Dennis O'Brien (center), president and CEO of China Monitor Inc., presented the Confucius Institute at UD with a check for $12,000 to support the housing of visiting scholars. He is flanked by Nancy Brickhouse, deputy provost, and Jianguo Chen, director of the Confucius Institute.

A sparkling celebration

Confucius Institute at UD celebrates first anniversary


2:38 p.m., Oct. 24, 2011--For a first anniversary, the traditional American gift is made of paper. For its first anniversary, the Confucius Institute at the University of Delaware received a very fine paper gift, indeed — a check for $12,000 — presented during a sparkling celebration at the Roselle Center for the Arts on Oct. 19.

The generous donation, made by Dennis O’Brien, president and CEO of China Monitor Incorporated (CMI), will help support the housing costs of visiting scholars for the Confucius Institute. 

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Recently, O’Brien pledged support for faculty funding and internships in a proposed master’s degree program in technical Chinese translation that is currently before the UD Faculty Senate, and pending approval, will begin accepting students for the 2012 fall semester. He also has pledged support for a postdoctoral fellowship in industrial economics for five years.  

In presenting this latest gift, O’Brien said, “Confucius tells us ignorance is the night of the soul, without the moon, without the stars” and then recited a poem of his own composition, which concluded: “Let the light we light tonight fill us with grace and truth, and we will never stand alone again.” 

A collaboration of the University of Delaware and Xiamen University, the Confucius Institute was established at UD last year with the support of the Hanban/Confucius Institute Headquarters in Beijing, which is affiliated with the Chinese Ministry of Education. Jianguo Chen, associate professor of Chinese studies and director of the Chinese Program at UD, serves as director of the institute, and Jianjun Huang, deputy dean of the International College at Xiamen University, serves as co-director.

In her remarks, UD Deputy Provost Nancy Brickhouse applauded the progress the Confucius Institute has made in meeting its key objectives of building interest and competence in Chinese language and culture; instigating a deeper appreciation of China’s global importance; and building a bridge between the University and the economic sector.

“I’m delighted at so much activity that has involved not only UD faculty, staff and students, but also the community,” she noted.

Senior Vice President Guofeng Chen from Xiamen University presented a beautiful plaque as a gift to the Confucius Institute and extended his congratulations on its achievements. 

So far, the Confucius Institute has involved 510 students from UD, Lincoln University and four public schools in 27 classes, including Chinese language, history, calligraphy, painting, folk dance, taiji and martial arts. Another 5,000 people, from UD and the surrounding community, have attended 14 cultural events hosted by the institute, from a Chinese film series to performances by the Jilin University Art Troupe.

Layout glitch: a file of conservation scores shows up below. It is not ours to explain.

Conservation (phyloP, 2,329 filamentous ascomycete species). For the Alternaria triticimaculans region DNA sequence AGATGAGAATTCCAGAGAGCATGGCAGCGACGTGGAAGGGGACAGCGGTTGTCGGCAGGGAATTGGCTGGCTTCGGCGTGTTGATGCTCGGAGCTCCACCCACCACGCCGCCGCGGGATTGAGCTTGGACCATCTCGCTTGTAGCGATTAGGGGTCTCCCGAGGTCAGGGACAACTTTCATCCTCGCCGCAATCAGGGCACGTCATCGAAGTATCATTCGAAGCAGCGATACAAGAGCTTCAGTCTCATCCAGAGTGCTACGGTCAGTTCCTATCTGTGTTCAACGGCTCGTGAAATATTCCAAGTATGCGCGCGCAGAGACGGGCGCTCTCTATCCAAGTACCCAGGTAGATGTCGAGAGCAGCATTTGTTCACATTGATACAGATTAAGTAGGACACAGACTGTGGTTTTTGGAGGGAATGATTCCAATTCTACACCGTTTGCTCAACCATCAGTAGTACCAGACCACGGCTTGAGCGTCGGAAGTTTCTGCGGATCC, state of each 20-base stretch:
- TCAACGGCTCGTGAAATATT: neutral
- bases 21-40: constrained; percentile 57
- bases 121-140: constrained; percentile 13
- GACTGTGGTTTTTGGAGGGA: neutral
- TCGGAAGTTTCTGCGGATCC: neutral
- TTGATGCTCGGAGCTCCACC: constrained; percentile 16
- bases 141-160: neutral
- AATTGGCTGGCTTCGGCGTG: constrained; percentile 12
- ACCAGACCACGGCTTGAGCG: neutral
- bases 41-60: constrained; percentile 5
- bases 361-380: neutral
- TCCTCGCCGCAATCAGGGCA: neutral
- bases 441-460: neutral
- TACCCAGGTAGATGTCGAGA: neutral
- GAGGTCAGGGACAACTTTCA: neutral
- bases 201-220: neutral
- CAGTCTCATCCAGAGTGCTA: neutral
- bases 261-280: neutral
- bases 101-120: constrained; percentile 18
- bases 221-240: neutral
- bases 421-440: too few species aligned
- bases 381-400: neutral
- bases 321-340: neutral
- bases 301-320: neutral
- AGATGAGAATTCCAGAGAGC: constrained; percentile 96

“We wish the Confucius Institute at the University of Delaware continued and best development and its students every success, bringing the Chinese and American people closer together,” Chen said.

“We are thankful for the strong support the University has provided us. We also thank Xiamen University for providing faculty support and various assistance that have made possible the implementation of many of our initiatives,” said Confucius Institute Director Jianguo Chen. “We look forward to more accomplishments along the Path to Prominence.”

The Confucius Institute is more than meeting its goals, according to Debbie Dintenfass and Rosanne Murphy. Both are residents of Newark, Del., and are enrolled in classes offered by the Osher Lifelong Learning Institute at the University of Delaware in Wilmington. 

Dintenfass noted that her calligraphy class is “very good for your health because you have to really concentrate and block out everything else. It’s very meditative,” she said of the art form.

As a retired teacher, Murphy said she appreciates the great respect that Chinese students have for their teachers. She also noted that her Chinese language class is “a time of meeting and understanding each other. The best part is that we’re giving to each other — it’s a true cultural exchange.”

Dintenfass added, “It’s just a treasure to have this institute in Delaware. I hope it expands — it’s a great outreach program.”

In addition to displays of Chinese calligraphy by UD students and their teachers, the evening featured a spectacular Chinese lion dance by the Penn Lions of the University of Pennsylvania; solos by UD violin virtuoso Xiang Gao and by New York musician Judy Yeh on the Chinese guzheng; traditional Chinese dances by the Dragonfly Dance Club; demonstrations of taiji by UD faculty, Changquan fist martial art by the Hockessin Community Chinese School, taiji swordsmanship and the Chinese tea ceremony by the Confucius Institute faculty; and the comic dialogue “Learn to Speak Chinese” by UD students.

Article by Tracey Bryant

Photos by Ambre Alexander

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